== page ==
At today’s session, the government approved Estonia’s accession to the convention of the International Maritime Organisation, which aims to protect the marine environment from alien species that may be transported through ballast water from ships.
‘The spread of alien species is one of the five main threats to biological diversity, and ships’ ballast water tanks are part of the problem. A variety of crab and molluscs, which have survived well and endanger the abundance of our local fish species, have reached the Baltic Sea through ballast water. Removing alien species is difficult even from the land and almost impossible from the sea’ said Siim Kiisler, Minister of the Environment.
In the Baltic Sea, an alien species is a plant or animal that has been brought here as a result of human activity, for example, from a ship transporting goods from China. Foreign species become harmful if they endanger the functioning of our natural ecosystem, for example by destroying existing habitats or species through their activity. To date, 140 alien species have been registered in the Baltic Sea. In 2011–2016, 14 new alien species were registered in the Baltic Sea.
A variety of species have reached the Baltic Sea through various ways. The round goby, for example, originating from the Aral, Caspian, and Marmara seas and fished in tons, has become very numerous. It has become commonplace to find the Harris mud crab, originating from North America, in the vicinity of Pärnu Bay. The Polychaeta, which probably reached the Baltic Sea through ballast water, is also found in large numbers in Pärnu Bay, with over 700 specimens per square meter. Recently, Atlantic Rangia from Mexico entered the waters of Estonia.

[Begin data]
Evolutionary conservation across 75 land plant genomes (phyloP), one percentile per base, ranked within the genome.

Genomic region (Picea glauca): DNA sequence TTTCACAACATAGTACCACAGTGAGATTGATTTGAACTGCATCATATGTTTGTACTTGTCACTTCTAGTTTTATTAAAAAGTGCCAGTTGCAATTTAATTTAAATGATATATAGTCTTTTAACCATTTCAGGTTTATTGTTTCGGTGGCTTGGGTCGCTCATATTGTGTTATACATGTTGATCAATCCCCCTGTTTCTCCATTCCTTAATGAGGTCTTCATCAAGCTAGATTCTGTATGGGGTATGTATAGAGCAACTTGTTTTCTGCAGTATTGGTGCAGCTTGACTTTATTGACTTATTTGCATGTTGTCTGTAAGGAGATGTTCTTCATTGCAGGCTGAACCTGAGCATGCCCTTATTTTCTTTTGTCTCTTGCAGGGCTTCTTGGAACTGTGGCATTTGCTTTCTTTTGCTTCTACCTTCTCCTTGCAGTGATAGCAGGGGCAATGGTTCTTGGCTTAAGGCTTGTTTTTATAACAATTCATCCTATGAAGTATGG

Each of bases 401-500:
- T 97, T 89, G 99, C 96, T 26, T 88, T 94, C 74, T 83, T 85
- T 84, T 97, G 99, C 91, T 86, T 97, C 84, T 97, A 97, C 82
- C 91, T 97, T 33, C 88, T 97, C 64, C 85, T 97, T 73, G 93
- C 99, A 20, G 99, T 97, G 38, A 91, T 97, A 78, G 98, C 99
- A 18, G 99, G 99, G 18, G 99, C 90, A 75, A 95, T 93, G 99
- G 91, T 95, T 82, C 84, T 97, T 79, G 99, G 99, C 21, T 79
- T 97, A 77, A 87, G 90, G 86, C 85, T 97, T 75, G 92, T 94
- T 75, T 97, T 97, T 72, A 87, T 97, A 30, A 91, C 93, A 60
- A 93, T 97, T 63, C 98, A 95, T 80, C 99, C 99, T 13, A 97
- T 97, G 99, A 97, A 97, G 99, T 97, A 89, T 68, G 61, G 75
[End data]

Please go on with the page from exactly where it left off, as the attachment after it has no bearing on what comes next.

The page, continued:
The global implementation of the International Convention for the Control and Management of Ships’ Ballast Water and Sediments is necessary for limiting the spread of alien species in marine areas and for reducing the environmental and economic damage caused by alien species.
The convention establishes several requirements for ballast water management for vessels to prevent animals and plants in ballast water from entering the marine environment en route to the port of destination or in the port.
The convention concerns approximately 26 larger Estonian ships using ballast water and 1–2 ports with the capacity to clear ballast water containers and receive sediments.
It is possible to grant exemptions from the requirements for handling ballast water for certain ships sailing between designated ports. In Estonia, exemptions will probably be applied for regular ferry lines, such as ships sailing between Tallinn – Helsinki and Tallinn – Stockholm.
The International Convention for the Control and Management of Ships’ Ballast Water and Sediments is a convention prepared by the International Maritime Organisation. To date, 63 countries representing 68.51% of the world merchant fleet have acceded to the convention.